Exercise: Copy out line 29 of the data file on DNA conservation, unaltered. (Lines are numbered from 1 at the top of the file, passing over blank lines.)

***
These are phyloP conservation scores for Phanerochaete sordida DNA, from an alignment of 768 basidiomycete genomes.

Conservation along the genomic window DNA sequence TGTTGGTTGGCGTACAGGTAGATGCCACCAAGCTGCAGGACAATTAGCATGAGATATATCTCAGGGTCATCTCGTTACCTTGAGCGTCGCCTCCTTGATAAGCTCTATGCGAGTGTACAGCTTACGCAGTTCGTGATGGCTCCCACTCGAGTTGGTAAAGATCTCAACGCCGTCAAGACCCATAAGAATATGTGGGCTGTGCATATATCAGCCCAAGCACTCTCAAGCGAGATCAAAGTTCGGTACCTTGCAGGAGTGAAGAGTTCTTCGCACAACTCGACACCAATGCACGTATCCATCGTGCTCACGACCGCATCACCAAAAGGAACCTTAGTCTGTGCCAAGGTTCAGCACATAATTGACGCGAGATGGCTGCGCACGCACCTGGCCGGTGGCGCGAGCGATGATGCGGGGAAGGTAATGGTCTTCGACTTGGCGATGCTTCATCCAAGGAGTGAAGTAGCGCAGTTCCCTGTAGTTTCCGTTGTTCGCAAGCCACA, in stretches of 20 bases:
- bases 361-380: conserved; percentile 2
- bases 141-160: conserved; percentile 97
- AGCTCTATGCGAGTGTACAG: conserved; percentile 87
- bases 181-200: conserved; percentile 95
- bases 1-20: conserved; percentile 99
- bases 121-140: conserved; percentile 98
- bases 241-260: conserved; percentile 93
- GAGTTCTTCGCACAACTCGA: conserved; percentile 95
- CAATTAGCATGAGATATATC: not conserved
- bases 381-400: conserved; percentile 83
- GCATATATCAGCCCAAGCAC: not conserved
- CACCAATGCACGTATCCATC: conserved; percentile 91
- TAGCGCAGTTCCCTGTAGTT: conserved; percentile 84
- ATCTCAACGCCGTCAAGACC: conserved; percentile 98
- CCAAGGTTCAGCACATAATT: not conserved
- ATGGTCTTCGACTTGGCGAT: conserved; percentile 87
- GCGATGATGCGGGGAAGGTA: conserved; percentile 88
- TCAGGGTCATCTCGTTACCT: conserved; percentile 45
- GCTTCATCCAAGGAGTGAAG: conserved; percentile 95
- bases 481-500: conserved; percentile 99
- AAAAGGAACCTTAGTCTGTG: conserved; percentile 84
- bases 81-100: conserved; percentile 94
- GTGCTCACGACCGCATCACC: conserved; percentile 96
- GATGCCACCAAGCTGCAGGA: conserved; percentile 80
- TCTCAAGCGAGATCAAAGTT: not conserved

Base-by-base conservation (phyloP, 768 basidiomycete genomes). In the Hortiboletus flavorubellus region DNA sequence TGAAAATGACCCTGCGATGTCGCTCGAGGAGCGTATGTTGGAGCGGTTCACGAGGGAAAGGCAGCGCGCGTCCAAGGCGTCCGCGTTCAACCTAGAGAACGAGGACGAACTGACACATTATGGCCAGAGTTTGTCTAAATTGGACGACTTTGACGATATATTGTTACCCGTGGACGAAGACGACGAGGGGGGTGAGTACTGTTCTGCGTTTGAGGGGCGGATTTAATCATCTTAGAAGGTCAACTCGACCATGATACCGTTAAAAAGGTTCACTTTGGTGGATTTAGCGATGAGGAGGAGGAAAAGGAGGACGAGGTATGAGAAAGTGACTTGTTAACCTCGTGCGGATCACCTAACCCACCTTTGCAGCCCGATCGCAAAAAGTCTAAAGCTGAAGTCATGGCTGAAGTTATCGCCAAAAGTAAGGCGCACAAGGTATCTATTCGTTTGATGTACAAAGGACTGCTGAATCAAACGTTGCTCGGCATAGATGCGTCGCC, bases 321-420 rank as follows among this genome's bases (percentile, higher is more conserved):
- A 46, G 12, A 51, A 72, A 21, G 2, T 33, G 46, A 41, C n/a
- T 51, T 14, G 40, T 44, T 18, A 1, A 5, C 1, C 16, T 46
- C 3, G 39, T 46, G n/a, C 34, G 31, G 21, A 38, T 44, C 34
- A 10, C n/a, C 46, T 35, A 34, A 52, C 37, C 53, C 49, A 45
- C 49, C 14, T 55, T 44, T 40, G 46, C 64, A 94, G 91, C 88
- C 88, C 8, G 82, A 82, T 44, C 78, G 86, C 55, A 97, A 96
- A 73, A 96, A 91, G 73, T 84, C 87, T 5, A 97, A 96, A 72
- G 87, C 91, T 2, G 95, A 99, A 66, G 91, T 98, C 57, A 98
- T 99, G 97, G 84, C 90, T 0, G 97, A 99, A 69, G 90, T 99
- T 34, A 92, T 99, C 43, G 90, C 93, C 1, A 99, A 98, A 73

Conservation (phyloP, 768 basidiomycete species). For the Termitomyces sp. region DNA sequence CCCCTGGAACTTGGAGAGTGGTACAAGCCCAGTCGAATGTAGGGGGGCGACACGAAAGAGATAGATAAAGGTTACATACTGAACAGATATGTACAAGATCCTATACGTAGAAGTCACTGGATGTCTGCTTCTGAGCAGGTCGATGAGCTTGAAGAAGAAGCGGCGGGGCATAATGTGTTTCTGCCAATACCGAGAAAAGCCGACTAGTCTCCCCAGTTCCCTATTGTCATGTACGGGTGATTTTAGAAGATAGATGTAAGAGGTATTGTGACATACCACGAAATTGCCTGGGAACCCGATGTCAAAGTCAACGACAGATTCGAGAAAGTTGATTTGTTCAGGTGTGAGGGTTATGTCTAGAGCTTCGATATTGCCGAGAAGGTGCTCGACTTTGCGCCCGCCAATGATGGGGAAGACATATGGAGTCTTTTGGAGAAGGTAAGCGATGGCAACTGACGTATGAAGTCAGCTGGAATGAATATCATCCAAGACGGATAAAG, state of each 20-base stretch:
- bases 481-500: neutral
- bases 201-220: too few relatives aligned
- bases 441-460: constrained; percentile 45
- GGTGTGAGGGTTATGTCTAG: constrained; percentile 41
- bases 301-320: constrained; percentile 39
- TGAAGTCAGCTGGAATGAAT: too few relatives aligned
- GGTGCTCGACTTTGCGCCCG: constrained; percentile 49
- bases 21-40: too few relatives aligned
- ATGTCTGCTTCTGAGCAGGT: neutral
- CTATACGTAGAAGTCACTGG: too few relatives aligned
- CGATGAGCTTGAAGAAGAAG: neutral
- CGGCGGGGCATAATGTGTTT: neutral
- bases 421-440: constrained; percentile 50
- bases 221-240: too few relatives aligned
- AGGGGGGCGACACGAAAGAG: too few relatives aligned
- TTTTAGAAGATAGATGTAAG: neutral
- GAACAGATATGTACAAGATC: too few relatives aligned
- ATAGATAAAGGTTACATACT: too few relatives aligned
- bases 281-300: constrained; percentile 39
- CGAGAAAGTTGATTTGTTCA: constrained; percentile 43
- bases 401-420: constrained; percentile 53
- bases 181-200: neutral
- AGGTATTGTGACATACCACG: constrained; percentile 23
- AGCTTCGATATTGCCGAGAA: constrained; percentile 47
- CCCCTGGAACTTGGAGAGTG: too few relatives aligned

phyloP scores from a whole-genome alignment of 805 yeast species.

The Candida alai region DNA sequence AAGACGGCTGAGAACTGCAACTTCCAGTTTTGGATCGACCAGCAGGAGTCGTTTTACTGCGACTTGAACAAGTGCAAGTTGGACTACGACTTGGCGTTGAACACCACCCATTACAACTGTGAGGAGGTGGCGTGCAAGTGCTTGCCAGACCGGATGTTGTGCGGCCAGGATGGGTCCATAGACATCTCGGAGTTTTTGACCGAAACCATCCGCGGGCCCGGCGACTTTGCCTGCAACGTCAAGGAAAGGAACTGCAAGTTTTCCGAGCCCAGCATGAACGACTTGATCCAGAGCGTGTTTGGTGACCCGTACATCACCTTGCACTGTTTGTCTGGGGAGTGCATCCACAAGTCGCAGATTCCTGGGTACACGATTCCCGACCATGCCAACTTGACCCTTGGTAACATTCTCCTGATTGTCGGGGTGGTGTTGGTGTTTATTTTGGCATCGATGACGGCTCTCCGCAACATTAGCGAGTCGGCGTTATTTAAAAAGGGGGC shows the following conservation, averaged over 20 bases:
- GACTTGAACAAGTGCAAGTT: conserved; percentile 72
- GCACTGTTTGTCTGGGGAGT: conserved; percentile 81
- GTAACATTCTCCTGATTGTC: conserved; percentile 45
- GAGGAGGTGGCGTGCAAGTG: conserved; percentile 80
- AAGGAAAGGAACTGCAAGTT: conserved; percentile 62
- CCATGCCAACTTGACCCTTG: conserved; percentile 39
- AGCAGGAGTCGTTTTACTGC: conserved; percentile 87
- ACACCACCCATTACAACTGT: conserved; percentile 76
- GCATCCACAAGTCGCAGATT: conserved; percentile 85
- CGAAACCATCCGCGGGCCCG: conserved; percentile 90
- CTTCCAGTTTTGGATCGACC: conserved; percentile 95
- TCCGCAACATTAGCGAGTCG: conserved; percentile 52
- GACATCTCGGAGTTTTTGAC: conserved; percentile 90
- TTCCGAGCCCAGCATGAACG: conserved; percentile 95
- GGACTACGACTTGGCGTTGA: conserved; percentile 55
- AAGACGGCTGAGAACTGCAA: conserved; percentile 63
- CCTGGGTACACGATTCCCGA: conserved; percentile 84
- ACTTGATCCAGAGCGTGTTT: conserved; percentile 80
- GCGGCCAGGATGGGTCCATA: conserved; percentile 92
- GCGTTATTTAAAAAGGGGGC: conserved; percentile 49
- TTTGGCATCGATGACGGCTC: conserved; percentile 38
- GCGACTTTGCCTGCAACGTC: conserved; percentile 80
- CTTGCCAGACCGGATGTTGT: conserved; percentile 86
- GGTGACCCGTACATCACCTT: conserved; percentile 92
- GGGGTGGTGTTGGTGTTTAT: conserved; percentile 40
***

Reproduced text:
- A 46, G 12, A 51, A 72, A 21, G 2, T 33, G 46, A 41, C n/a